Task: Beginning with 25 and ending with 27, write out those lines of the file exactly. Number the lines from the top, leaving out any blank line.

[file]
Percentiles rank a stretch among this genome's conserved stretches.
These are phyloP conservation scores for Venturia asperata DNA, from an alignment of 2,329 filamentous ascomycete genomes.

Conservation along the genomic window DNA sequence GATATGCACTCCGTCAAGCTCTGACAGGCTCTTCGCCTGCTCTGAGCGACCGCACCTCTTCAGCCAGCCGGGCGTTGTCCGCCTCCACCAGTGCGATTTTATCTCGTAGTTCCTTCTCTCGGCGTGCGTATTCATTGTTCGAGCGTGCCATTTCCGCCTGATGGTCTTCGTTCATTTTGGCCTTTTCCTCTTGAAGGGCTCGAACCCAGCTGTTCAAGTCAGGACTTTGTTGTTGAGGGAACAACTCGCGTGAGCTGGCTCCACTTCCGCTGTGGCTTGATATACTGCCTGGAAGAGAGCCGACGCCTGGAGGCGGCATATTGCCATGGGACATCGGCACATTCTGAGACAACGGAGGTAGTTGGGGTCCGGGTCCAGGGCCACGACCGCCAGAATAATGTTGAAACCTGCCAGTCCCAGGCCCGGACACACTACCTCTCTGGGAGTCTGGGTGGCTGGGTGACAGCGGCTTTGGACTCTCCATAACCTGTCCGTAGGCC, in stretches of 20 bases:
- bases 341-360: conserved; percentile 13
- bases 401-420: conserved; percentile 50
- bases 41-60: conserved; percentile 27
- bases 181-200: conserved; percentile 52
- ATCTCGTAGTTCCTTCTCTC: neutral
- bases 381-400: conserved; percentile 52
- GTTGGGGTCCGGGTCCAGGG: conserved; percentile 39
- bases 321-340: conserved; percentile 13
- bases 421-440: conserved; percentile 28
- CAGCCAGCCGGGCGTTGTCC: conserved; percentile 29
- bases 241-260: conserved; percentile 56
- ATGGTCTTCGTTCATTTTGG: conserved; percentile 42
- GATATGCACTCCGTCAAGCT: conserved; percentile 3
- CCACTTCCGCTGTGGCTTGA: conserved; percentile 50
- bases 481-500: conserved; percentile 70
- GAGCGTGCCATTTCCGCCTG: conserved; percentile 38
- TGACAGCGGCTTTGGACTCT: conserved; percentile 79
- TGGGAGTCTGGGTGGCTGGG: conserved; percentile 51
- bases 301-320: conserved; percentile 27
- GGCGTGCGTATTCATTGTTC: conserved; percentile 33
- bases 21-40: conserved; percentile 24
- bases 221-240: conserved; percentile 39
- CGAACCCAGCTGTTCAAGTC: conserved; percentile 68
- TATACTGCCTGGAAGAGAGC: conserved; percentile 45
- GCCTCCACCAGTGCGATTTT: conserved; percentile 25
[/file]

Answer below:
- bases 221-240: conserved; percentile 39
- CGAACCCAGCTGTTCAAGTC: conserved; percentile 68
- TATACTGCCTGGAAGAGAGC: conserved; percentile 45